Are Chainsaws Hard to Use?

Approx Reading Time: 8 minutes

Chainsaws are an essential tool for any homeowner. They make things a lot easier when it comes to cutting your own firewood and trees.

But let’s be honest, they can be quite intimidating and scary if you have never used them before. They are not just dangerous but also very noisy. And the noise alone can scare off most people.

When started learning how to use a chainsaw, I had many questions – one of which was very basic.

Namely, are chainsaws hard to use? Chainsaws can be hard to use for beginners. Gas chainsaws are usually harder to operate and use because they are heavier and more powerful. Electric and battery-powered chainsaws traditionally require less maintenance, are a lot more lightweight and easy to use.

Of course, there is more to it than that. Read on if you want to learn about the specifics!

Which Types of Chainsaws are the Hardest to Use?

Currently, we have three types of chainsaws on the market. Each one of these poses its own safety risks and difficulties.

Knowing and understanding how they operate, as well as their unique features is essential.

Gas Chainsaws

Gas chainsaws can be considered the hardest ones to use.

They are usually the most powerful and heavy-duty. As such, they are typically used for heavy work.

They can be a bit challenging to start sometimes, and they are heavier and a lot noisier too.

Another aspect that makes them hard to use is the fact that they usually need more maintenance.

Electric Chainsaws

They are significantly easier to start and use compared to their gas-powered counterparts, and they require less maintenance.

They are a lot less noisy and lightweight.

One thing that may make them hard to use is the fact that they are powered by electricity, so you need a proper outdoor outlet with the appropriate amperage.

You will also need to be mindful of where the cable is, ensure it is not damaged in any way, and that it stays dry.

If you want to learn more about the differences between gas and electric chainsaws, you can check out this article I wrote on the topic.

Cordless Chainsaws

Cordless or battery-operated chainsaws are very portable and easy to use. They can be pretty powerful too.

They require little maintenance, but are heavier than their corded siblings due to the added weight of the battery itself. They are best used for small to medium jobs.

What Can Make Chainsaws Hard to Use?

Chainsaws can be hard to use for a number of reasons. Here are the most prominent ones:

Kickbacks, Pull-ins, or Pushbacks

Kickback is one of the main things that you need to be very careful about, as it’s one of the most common reasons for chainsaw related accidents. It is hard to simulate a kickback and understand what it feels like before it happens, but think of it as the chain suddenly hitting a hard object and the entire chainsaw swinging backwards as a result.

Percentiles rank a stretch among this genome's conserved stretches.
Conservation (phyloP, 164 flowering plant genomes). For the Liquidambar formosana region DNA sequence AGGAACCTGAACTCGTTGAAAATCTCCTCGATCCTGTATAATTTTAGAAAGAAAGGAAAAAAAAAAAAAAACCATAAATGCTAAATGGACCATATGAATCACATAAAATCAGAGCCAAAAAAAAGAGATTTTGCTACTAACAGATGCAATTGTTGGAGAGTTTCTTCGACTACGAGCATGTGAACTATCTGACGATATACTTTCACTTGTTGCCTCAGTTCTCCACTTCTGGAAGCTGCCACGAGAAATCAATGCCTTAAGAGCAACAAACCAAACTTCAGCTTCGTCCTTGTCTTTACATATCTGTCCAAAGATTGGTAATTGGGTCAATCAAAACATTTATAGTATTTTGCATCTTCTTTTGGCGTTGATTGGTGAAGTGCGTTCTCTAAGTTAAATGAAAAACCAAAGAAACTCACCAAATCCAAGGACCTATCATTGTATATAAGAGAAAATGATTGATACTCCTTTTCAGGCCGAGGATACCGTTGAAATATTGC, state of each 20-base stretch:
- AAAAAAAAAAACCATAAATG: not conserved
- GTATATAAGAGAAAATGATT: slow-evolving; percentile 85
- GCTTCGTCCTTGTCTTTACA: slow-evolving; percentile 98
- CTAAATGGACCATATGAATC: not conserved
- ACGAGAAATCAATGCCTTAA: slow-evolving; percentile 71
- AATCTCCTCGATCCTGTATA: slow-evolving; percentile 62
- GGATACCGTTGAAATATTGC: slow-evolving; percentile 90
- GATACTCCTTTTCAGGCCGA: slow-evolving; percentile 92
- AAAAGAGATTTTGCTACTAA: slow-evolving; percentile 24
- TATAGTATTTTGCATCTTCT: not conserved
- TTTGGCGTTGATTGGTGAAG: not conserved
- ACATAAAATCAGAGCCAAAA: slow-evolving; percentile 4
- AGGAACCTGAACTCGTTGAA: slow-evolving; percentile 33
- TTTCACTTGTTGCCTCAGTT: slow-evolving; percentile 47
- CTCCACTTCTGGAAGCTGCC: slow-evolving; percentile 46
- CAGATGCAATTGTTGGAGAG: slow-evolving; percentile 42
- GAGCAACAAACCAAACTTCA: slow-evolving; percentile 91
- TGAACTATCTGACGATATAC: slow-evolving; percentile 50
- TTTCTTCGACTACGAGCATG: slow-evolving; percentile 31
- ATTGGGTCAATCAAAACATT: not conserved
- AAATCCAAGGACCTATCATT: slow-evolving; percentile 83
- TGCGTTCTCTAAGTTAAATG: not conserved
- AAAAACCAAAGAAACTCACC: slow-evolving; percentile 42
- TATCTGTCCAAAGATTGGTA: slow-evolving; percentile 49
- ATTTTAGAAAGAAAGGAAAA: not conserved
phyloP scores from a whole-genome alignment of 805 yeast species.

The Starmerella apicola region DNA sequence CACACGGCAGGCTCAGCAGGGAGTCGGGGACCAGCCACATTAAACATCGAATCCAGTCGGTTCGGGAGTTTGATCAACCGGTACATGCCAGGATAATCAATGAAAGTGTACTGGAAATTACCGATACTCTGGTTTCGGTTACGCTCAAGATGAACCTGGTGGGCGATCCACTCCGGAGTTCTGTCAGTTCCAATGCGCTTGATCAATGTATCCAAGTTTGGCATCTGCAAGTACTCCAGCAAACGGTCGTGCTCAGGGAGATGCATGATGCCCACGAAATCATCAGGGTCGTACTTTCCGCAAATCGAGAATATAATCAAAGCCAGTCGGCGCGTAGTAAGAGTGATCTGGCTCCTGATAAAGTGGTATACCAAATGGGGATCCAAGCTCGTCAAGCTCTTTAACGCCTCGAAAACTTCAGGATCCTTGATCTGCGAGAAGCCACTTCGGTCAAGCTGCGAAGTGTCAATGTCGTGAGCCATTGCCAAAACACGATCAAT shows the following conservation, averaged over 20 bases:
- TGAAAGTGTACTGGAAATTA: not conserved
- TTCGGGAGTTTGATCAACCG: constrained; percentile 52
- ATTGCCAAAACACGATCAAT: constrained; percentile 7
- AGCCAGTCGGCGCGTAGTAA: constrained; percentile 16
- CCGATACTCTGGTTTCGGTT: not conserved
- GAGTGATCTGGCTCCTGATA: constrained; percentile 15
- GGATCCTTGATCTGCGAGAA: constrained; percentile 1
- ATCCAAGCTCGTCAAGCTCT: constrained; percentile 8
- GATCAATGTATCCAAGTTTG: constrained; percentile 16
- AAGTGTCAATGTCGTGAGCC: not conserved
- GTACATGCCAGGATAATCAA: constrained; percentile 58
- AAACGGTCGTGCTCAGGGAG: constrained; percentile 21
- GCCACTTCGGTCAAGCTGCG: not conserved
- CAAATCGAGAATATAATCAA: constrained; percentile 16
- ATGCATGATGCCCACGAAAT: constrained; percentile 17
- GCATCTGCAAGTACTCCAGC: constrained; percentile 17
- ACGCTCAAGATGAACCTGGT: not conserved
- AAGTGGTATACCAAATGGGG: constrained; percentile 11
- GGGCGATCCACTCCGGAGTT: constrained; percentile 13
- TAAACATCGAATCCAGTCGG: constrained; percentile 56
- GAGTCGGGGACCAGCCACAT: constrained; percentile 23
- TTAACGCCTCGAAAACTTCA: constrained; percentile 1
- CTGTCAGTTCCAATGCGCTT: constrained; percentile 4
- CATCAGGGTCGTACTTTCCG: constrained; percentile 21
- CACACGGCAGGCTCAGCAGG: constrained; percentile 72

A kickback usually happens when the chain at the top of the bar hits a solid object or gets pinched in the cut. The resulting jump can be very difficult and hard to control.

The chainsaw may also get pushed back or pulled in unexpectedly if the chain gets pinched in the cut or hits a foreign object.

Anyway, I think this video explains it better than I could:

Personal Strength Level

Although you don’t need to be a strongman to use a chainsaw, your fitness level matters.

It will affect your ability to control, handle, and manipulate the chainsaw. A chainsaw can be very dangerous, and your capability to control it is of the utmost importance when it comes to safety.

This is further amplified by the fact that some chainsaws can be very heavy, which can cause your hands to fatigue very quickly. If you want to know how much the different types of chainsaws weigh, you can read this article.

Do not work with your chainsaw if you are tired as this makes controlling the saw very hard and challenging, and there is an increased risk of injury.

Chainsaws should not be used by people under the minimum school leaving age, which varies between 16 to 18 years depending on the state you live in.

Vibrations

Vibrations can make the use of chainsaws very difficult.

If you are exposed to prolonged vibrations, you may experience severe numbing in your hands. This can lead to low grip strength and an inability to control the chainsaw.